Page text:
For example, an outlet search for travel magazines will give you results like Condé Nast Traveler. There will be multiple travel writers to choose from and add to the list. Then, a contact search for “travel” will result in journalists who write about travel in other publications that may not have a specific travel focus—like Better Homes and Gardens, Men’s Health and even freelance writers who contribute to more than one outlet.
Step 5: Discern Between Roles
You’ll see a lot of different contact titles during your search. The roles and responsibilities attached with each title can vary significantly across outlets, making it difficult to choose which ones you should include. There are some titles that will likely always be irrelevant—Market Editors, for example, typically only cover fashion. So, unless that’s what you’re offering, you can skip them.
Another title to be mindful of is the Editor-In-Chief. They are more responsible for the business end of an outlet—like selecting content, not creating it. Editorial assistants, however, are usually looking for unique new stories and ideas.
When faced with multiple people at one publication, select only one or two for your list. If everyone covers the same topic, pick the titles that are the most relevant—usually one senior level or above and one editorial assistant or staff writer.
Step 6: Discover Who's Missing
Google is still a great way to find contacts and flesh out your list. As extensive as media databases are, they will never include every single person you may want to reach. Search for the topics and keywords you’ve been using, and include some relevant long tail keywords as well, to see who is already writing about the same, or similar, topics.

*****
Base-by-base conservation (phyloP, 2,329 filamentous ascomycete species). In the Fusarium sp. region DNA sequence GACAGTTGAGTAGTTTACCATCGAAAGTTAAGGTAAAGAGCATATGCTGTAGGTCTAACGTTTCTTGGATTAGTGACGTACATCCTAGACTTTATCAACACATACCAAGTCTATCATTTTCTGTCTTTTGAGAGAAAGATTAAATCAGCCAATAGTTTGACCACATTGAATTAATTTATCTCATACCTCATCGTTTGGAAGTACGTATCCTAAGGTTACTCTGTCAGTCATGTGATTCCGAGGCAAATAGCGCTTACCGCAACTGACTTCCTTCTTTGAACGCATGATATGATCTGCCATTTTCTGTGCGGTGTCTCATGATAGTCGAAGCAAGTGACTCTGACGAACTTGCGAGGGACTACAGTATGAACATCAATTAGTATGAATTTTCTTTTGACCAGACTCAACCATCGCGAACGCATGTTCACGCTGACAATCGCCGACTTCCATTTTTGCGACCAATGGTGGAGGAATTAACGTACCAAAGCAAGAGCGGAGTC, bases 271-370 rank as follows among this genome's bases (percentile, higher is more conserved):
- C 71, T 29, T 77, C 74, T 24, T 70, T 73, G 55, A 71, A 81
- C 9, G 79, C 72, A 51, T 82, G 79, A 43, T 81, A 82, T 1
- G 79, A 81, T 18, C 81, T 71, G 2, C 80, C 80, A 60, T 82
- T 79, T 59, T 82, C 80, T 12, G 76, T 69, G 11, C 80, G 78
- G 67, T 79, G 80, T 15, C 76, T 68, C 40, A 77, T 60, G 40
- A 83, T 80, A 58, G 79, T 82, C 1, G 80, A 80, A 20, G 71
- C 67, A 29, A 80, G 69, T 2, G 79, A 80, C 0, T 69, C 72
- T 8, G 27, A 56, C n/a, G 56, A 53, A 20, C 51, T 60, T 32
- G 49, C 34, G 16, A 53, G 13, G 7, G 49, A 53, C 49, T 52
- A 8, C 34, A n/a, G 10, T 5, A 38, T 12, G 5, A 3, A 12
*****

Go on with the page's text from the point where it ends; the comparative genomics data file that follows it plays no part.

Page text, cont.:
You’ll find people that may not be listed in your database at all, or are possibly listed with off-topic outlets or as covering different topics. People freelance and contribute all over the web, so be sure to check out what they actually write about rather than trusting completely in the database results for a more relevant list.
Step 7: De-Dupe
Satisfied with the lists? Go through them a couple of times and make sure you don’t have the same person listed more than once. Sort by names, and then also sort by email addresses. Some outlets will assign a generic email address to everyone, and some people choose to have the general email listed instead.
Look for the general email addresses—like editor@ or newsroom@—and see if you can find a direct email to replace it with. You’re more likely to reach the correct person if you avoid the general inboxes.
Before you start outreach, you should have well-organized and highly targeted lists, divided by short and long lead opportunities. Each list should represent a pitch angle or audience you’re trying to reach, and then all you have to do is wow them with your incredible offer—and happy pitching!
Ashley is a veteran PR pro and joins Relevance to oversee the placement and promotion strategies for clients. She loves to read, dance, watch terrible made-for-TV movies and keep up with the latest consumer technology news and trends.